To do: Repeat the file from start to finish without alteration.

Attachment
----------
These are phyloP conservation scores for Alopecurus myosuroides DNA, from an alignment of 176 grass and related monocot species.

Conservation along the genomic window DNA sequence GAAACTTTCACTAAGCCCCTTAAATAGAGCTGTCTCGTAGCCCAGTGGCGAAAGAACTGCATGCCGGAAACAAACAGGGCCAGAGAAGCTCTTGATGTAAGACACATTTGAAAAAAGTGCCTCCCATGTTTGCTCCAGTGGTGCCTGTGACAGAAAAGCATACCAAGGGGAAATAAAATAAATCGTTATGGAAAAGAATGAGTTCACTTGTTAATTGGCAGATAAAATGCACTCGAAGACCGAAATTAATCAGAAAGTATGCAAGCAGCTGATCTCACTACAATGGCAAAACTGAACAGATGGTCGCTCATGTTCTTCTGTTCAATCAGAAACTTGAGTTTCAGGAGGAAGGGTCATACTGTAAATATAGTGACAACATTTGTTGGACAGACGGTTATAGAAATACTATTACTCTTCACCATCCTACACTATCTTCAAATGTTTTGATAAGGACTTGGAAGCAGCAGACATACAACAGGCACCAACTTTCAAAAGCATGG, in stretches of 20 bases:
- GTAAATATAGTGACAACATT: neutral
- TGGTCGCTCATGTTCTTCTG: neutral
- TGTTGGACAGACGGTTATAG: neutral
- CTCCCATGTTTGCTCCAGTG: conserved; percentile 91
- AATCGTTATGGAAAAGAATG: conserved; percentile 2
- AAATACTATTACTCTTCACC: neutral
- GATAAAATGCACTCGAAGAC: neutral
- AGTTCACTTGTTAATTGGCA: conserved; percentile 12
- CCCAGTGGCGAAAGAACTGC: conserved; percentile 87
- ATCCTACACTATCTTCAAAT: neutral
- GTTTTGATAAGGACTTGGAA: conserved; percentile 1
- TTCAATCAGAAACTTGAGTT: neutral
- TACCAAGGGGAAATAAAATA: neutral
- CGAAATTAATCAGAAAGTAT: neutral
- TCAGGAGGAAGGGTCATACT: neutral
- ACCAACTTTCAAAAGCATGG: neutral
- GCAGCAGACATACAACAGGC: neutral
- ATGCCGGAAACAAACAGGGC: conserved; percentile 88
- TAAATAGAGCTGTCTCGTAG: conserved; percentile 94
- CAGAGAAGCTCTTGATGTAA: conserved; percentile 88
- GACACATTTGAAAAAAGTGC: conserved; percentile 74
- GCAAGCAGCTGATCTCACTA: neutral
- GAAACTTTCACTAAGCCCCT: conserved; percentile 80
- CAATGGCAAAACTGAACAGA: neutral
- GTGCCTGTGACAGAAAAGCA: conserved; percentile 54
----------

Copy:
These are phyloP conservation scores for Alopecurus myosuroides DNA, from an alignment of 176 grass and related monocot species.

Conservation along the genomic window DNA sequence GAAACTTTCACTAAGCCCCTTAAATAGAGCTGTCTCGTAGCCCAGTGGCGAAAGAACTGCATGCCGGAAACAAACAGGGCCAGAGAAGCTCTTGATGTAAGACACATTTGAAAAAAGTGCCTCCCATGTTTGCTCCAGTGGTGCCTGTGACAGAAAAGCATACCAAGGGGAAATAAAATAAATCGTTATGGAAAAGAATGAGTTCACTTGTTAATTGGCAGATAAAATGCACTCGAAGACCGAAATTAATCAGAAAGTATGCAAGCAGCTGATCTCACTACAATGGCAAAACTGAACAGATGGTCGCTCATGTTCTTCTGTTCAATCAGAAACTTGAGTTTCAGGAGGAAGGGTCATACTGTAAATATAGTGACAACATTTGTTGGACAGACGGTTATAGAAATACTATTACTCTTCACCATCCTACACTATCTTCAAATGTTTTGATAAGGACTTGGAAGCAGCAGACATACAACAGGCACCAACTTTCAAAAGCATGG, in stretches of 20 bases:
- GTAAATATAGTGACAACATT: neutral
- TGGTCGCTCATGTTCTTCTG: neutral
- TGTTGGACAGACGGTTATAG: neutral
- CTCCCATGTTTGCTCCAGTG: conserved; percentile 91
- AATCGTTATGGAAAAGAATG: conserved; percentile 2
- AAATACTATTACTCTTCACC: neutral
- GATAAAATGCACTCGAAGAC: neutral
- AGTTCACTTGTTAATTGGCA: conserved; percentile 12
- CCCAGTGGCGAAAGAACTGC: conserved; percentile 87
- ATCCTACACTATCTTCAAAT: neutral
- GTTTTGATAAGGACTTGGAA: conserved; percentile 1
- TTCAATCAGAAACTTGAGTT: neutral
- TACCAAGGGGAAATAAAATA: neutral
- CGAAATTAATCAGAAAGTAT: neutral
- TCAGGAGGAAGGGTCATACT: neutral
- ACCAACTTTCAAAAGCATGG: neutral
- GCAGCAGACATACAACAGGC: neutral
- ATGCCGGAAACAAACAGGGC: conserved; percentile 88
- TAAATAGAGCTGTCTCGTAG: conserved; percentile 94
- CAGAGAAGCTCTTGATGTAA: conserved; percentile 88
- GACACATTTGAAAAAAGTGC: conserved; percentile 74
- GCAAGCAGCTGATCTCACTA: neutral
- GAAACTTTCACTAAGCCCCT: conserved; percentile 80
- CAATGGCAAAACTGAACAGA: neutral
- GTGCCTGTGACAGAAAAGCA: conserved; percentile 54